by Nancy Couture

Tip No. 1: Hire ‘A’ players and empower them

Sep 23, 2016
Agile DevelopmentCareersIT Leadership

The first tip for successfully creating and leading agile data management development teams.

This is a continuation of my series “Five Tips for Leading Agile Data Management Development Teams.” Here, I discuss the first tip: Hire “A” players who will build the foundation for a great self-managing team.

What is an ‘A’ player? 

Typically, the top 10% of talent available for a particular position would be considered “A” players, according to Topgrading by Bradford Smart.  “A” players clearly stand out above the rest. 

How do you identify and hire ‘A’ players?

Identifying and hiring “A” players is not an easy task, but it can be made easier if you know what characteristics to look for. Here are the typical characteristics of “A” players, along with a description of the impact “A” players make as you create and lead self-managing teams.

‘A’ player characteristic

Impact to self-managing teams

Holistic: an “A” player is one who has the ability to look at the big picture and then make decisions and offer solutions that solve for that big picture.

This is especially important in agile environments, where development is done incrementally. Having the ability to envision the big picture while developing user story by user story is a skill that is highly beneficial.

Enthusiastic: “A” players have positive outlooks and positive dispositions. They are able to motivate others with their can-do attitudes. 

A positive outlook can be contagious. No matter how successful a team is, there are always challenges to face. Having “A” players who face these in a positive manner will move the needle.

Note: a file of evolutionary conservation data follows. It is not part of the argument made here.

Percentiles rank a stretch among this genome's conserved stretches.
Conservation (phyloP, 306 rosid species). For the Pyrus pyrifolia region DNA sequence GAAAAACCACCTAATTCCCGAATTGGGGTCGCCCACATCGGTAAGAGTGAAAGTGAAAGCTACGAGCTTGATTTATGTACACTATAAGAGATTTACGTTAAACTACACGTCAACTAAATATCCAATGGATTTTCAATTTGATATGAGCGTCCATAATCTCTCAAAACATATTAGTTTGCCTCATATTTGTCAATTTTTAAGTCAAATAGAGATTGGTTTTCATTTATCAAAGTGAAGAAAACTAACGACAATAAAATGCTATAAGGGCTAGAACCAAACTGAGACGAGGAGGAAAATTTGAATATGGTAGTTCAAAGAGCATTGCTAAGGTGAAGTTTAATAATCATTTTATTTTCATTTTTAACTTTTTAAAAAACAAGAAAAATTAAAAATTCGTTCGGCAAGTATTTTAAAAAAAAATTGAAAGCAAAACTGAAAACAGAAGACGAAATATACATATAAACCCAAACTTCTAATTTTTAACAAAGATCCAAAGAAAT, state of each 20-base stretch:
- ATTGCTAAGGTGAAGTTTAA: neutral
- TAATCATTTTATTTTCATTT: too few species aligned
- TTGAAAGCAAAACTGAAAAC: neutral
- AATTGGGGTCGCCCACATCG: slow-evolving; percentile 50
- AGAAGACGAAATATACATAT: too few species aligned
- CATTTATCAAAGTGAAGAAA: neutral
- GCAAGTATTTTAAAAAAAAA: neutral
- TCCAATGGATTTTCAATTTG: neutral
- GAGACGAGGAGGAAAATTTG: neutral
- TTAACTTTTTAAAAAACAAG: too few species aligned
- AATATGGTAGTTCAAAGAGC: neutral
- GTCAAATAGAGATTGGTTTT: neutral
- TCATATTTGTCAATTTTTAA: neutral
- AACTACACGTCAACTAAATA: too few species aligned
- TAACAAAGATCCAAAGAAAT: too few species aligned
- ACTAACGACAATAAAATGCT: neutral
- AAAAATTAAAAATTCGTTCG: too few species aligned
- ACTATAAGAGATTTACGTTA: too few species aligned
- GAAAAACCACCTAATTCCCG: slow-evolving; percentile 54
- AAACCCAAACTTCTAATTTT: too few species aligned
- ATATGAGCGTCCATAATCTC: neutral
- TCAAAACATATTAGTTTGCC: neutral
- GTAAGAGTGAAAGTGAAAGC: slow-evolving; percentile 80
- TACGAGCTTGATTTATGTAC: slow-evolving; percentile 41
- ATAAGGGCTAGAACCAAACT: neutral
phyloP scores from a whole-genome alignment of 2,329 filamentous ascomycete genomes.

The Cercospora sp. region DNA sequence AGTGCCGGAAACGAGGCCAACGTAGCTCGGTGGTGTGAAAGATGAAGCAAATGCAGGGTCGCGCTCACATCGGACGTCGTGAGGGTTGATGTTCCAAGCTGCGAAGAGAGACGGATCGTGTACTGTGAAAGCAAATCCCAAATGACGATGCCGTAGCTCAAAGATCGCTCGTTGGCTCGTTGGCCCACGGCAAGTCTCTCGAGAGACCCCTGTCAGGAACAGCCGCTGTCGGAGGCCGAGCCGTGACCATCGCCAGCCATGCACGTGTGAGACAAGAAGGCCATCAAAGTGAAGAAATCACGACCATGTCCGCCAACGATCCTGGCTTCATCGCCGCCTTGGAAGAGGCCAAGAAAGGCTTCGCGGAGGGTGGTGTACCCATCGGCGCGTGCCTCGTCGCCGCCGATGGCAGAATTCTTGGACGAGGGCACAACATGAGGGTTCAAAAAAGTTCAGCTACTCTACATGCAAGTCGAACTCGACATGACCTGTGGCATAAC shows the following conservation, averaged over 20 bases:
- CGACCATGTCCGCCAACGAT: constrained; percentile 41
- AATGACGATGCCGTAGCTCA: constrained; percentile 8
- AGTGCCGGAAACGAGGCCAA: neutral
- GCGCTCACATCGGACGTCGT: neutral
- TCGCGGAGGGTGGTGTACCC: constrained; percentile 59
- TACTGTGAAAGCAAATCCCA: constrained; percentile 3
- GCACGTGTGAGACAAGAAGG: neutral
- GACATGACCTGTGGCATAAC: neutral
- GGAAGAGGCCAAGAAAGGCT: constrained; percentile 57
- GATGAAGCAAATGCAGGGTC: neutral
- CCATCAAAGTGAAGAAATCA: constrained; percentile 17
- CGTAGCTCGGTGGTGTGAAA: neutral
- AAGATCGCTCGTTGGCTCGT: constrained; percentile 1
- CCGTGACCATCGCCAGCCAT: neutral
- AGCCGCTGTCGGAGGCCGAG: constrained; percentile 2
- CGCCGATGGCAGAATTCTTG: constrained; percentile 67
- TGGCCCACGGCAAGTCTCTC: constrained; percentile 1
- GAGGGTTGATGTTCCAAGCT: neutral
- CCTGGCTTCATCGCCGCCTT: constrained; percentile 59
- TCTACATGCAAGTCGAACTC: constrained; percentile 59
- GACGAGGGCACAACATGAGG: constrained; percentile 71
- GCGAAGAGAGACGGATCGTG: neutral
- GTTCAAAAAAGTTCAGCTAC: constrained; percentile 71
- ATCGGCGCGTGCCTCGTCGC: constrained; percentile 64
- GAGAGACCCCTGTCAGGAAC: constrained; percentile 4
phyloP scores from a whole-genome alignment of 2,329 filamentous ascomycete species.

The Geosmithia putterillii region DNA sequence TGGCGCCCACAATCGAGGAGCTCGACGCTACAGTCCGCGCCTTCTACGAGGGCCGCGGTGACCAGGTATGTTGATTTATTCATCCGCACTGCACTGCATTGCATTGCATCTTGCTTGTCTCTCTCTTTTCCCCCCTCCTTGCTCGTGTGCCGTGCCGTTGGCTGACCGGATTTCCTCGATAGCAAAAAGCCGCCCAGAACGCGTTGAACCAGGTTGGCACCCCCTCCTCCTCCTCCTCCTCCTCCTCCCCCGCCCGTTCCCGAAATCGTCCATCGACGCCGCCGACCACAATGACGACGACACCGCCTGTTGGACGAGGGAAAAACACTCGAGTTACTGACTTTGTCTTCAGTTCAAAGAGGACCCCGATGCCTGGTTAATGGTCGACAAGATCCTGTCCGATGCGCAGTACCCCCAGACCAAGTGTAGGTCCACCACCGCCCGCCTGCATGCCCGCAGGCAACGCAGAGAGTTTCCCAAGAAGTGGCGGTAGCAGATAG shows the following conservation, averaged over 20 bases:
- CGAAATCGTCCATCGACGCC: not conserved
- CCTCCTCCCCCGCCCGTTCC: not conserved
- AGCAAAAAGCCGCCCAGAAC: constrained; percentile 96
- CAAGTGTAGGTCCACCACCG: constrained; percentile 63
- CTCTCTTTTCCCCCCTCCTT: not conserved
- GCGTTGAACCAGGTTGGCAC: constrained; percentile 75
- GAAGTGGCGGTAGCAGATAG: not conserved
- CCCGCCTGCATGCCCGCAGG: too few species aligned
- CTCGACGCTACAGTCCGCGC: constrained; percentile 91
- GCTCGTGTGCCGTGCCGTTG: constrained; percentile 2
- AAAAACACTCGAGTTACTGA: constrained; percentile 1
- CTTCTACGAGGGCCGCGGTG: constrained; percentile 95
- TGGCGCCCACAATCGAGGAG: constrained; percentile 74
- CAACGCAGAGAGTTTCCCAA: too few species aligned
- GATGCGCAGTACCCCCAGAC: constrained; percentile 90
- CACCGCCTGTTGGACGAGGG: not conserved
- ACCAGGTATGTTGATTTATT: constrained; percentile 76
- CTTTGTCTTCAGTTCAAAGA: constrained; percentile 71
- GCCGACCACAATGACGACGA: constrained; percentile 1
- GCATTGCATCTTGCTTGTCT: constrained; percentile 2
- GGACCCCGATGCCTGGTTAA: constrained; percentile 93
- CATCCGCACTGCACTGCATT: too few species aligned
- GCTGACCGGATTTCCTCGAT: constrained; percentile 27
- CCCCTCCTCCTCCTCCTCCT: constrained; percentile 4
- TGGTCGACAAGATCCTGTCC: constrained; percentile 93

Adaptable: “A” players are able to take on roles and responsibilities beyond what they were originally hired to do. They have the self-confidence to step outside of their comfort zones. They can change course and adapt as required.

By definition, self-managing teams in agile development environments are cross-functional groups where individuals work together to manage the team workload and shift work among themselves based on need and best fit. Team members who are comfortable playing multiple roles, depending on what needs to get done, are ideally suited.

Reliable: “A” players are consistently reliable. They keep their word and they follow through. 

Reliability is key to a self-managing team, since each individual must contribute to each release in order for it to be successful.

Learners: “A” players will continually invest in themselves, increasing their knowledge and skills, bringing these to bear in the workplace as needed.

Agile requires ongoing improvement.  “A” players who are willing to continue to bring new ideas, tools and solutions to the group will enable continuous improvement.

Team players: We live in an interconnected environment. “A” players understand the importance of being able to contribute to a team while also being able to rely on others in that team.

Agile teams desperately require individuals who are team players, who understand that the team’s collective wisdom produces the best results.

There are many other characteristics that are valuable when looking for your “A” players, such as analytical skills, judgment, ability to make decisions, skill level and experience, integrity and strong communication skills. Each of these will help to improve the overall quality and results of the self-managing team.

agile team word cloud Nancy Couture

As a leader of “A” players, ensure that you empower them and provide the right environment.  A good team is a great place to be — it’s exciting, stimulating, supportive and successful.  This will attract the “A” players you should be looking for.  And, with the right team members, your good team can become a great team — one that you can trust to be successful at self-managing.

The next article in this series will focus on Tip No. 2: Create an Enabling Team Structure.

To see a full set of my blog posts, visit my author page.